The chief mediator Seyoum Mesfin, in a statement released after the signing ceremony, said that the mediation will adjourn from the 24th January to the 7th of February to give way for the set up of the various mechanisms such a Joint Technical Committee and MVM provided in the signed deal.
The cessation of hostilities pact, which was signed late on Thursday between head of President Kiir’s delegation, Nhial Deng Nhial, and that of Machar’s, Taban Deng Gai, obliges both sides to halt fire within the next 24 hours which will thereby allow an access to humanitarian aid.
IGAD mediators, Ethiopian officials, diplomats and other dignitaries witnessed the signing ceremony here at the venue of talks in Addis Ababa.
Regarding the political detainees, Mesfin told reporters that the 11 SPLM figures who support Machar will take part in the peace talks stressing that first they must face due legal processes.
In line with the signed agreement, the two parties "acknowledge the role that the detainees can play in the ongoing dialogue".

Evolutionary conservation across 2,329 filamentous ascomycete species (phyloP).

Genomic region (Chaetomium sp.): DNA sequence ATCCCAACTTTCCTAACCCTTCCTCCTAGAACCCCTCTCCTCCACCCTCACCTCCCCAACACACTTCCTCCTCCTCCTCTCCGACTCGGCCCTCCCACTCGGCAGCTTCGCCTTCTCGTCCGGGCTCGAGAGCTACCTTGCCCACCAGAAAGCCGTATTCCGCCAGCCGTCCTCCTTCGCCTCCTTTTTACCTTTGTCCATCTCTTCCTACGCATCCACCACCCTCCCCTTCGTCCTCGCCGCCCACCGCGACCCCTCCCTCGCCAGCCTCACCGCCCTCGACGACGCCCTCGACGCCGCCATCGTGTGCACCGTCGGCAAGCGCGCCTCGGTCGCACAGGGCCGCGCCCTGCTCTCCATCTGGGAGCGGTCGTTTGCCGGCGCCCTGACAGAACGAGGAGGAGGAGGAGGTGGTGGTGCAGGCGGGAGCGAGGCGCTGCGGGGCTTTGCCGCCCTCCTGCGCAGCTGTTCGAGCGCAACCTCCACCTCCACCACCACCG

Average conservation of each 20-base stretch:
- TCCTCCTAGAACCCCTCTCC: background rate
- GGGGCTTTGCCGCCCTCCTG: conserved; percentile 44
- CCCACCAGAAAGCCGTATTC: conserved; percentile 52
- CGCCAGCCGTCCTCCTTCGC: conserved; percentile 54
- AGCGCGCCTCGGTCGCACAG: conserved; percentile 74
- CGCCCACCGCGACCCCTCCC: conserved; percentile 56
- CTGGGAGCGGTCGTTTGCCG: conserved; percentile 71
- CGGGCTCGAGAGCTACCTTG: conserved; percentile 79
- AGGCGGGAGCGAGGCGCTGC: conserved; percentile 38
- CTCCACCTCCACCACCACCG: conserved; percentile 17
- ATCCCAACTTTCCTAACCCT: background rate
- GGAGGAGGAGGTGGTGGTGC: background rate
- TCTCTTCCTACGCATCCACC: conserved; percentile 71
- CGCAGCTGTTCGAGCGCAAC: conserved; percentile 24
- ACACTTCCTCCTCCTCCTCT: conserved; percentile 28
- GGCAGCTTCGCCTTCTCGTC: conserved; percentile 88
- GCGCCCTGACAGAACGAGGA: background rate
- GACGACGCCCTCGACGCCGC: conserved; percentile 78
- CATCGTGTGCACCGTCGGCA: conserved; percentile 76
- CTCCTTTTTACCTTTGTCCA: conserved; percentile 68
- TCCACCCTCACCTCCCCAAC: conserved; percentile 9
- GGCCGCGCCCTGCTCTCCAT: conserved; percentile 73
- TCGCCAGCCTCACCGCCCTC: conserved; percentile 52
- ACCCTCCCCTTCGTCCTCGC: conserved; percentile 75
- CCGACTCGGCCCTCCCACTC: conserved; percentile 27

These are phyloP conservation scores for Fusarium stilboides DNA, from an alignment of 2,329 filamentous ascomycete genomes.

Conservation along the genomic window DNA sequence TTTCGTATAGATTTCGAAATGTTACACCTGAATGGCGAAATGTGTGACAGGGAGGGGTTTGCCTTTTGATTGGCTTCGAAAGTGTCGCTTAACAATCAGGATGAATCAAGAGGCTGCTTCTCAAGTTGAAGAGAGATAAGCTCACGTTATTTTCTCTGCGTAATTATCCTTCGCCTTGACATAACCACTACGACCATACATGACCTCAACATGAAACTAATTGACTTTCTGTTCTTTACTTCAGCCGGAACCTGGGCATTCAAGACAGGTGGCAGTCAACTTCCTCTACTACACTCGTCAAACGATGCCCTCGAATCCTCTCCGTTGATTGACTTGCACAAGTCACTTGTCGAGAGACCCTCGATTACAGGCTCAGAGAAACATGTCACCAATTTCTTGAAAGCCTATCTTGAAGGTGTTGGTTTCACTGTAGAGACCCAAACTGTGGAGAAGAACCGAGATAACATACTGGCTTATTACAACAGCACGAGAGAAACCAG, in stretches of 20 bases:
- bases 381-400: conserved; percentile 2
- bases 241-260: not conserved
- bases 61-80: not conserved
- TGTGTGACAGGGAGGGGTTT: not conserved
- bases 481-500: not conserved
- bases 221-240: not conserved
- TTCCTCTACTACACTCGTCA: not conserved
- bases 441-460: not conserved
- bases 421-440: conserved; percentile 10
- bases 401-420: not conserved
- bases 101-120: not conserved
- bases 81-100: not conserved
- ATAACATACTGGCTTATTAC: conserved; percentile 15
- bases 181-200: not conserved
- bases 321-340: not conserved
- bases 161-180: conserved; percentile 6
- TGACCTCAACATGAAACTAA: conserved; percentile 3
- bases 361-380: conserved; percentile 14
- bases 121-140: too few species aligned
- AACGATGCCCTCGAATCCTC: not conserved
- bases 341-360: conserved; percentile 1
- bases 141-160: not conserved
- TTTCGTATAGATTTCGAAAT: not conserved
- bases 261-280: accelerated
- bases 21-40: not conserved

The breakthrough may have been hailed by regional mediators, but observers doubt whether the truce will end the suffering of hundreds of thousands of South Sudanese.
“The ceasefire agreement is only a temporary solution; any of the two sides could break the deal any day soon as they have other issues," Messay Kindaya, a regional political analyst told Sudan Tribune on Thursday.
“The case in South Sudan is an obvious struggle for power between Kiir and Machar. I doubt the ceasefire agreement would last long,” he added, further stressing that achieving durable political solution to the crises in South Sudan would be a huge challenge ahead.
Taban Deng, chief of the rebel delegation said the two agreements - the cessation of hostilities and release of political prisoners – signed Thursday were key elements to pave a way for durable peace in South Sudan.
According to the UN, thousands of South Sudanese have lost their lives and an estimated half-a-million of people have been forced to flee their homes after weeks of violence in South Sudan.
US, UN WELCOME AGREEMENT
The US President Barrack Obama welcomed Thursday’s signing of a cessation of hostilities agreement in South Sudan, describing it as a critical first step toward building a lasting peace.